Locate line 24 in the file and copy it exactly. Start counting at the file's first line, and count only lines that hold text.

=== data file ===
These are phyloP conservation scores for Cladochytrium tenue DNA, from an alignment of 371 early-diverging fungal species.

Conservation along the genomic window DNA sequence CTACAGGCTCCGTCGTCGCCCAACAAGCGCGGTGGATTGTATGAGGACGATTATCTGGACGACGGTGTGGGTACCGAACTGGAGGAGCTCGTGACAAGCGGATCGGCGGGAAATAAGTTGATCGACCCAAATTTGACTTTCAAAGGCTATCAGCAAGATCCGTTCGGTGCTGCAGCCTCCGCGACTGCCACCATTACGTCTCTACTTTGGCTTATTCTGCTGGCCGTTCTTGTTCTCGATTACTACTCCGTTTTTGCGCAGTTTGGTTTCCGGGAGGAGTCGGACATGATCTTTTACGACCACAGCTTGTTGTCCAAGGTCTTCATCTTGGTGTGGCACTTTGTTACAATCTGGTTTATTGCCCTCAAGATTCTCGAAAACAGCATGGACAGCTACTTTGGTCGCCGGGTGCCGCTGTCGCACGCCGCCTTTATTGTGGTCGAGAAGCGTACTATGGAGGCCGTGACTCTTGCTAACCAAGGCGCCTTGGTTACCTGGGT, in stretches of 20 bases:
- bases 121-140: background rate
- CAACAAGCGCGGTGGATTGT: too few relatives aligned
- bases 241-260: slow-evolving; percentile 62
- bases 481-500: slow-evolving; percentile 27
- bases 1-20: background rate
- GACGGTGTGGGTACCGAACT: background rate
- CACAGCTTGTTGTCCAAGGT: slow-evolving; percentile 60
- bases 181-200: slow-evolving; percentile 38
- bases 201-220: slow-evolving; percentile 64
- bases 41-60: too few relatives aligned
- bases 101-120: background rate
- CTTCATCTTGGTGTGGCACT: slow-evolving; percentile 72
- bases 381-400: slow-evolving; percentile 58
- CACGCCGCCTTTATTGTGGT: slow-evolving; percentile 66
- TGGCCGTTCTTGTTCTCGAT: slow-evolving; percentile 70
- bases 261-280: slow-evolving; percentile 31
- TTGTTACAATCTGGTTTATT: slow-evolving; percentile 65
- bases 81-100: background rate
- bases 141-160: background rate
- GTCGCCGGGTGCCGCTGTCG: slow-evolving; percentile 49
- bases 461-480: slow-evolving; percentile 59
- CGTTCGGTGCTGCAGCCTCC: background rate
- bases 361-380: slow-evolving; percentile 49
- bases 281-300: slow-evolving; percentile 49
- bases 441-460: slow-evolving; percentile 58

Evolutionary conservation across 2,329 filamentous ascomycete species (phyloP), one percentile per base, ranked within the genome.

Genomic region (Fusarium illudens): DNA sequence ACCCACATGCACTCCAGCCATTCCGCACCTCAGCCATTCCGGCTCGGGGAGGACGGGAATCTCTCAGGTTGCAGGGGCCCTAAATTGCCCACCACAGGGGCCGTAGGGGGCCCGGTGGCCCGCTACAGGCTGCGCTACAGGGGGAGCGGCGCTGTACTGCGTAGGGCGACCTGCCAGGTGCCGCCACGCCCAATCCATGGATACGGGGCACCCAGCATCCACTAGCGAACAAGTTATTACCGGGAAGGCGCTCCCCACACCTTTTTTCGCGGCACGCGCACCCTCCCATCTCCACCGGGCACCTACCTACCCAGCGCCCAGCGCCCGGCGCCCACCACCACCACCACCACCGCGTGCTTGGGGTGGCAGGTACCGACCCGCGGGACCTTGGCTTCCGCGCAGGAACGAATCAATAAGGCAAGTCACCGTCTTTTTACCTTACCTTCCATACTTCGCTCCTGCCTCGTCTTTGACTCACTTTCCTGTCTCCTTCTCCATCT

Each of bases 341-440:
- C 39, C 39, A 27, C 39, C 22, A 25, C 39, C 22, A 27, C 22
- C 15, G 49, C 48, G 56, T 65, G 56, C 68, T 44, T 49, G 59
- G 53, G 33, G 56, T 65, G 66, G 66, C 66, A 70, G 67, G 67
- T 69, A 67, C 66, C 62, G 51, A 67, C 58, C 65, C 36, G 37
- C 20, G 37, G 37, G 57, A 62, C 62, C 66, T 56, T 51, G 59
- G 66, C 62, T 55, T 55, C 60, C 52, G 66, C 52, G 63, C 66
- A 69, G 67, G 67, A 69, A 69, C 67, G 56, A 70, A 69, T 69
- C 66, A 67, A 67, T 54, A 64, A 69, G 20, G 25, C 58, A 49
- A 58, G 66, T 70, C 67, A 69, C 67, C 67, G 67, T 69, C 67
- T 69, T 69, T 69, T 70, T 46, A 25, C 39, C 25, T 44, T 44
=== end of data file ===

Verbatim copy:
- CGTTCGGTGCTGCAGCCTCC: background rate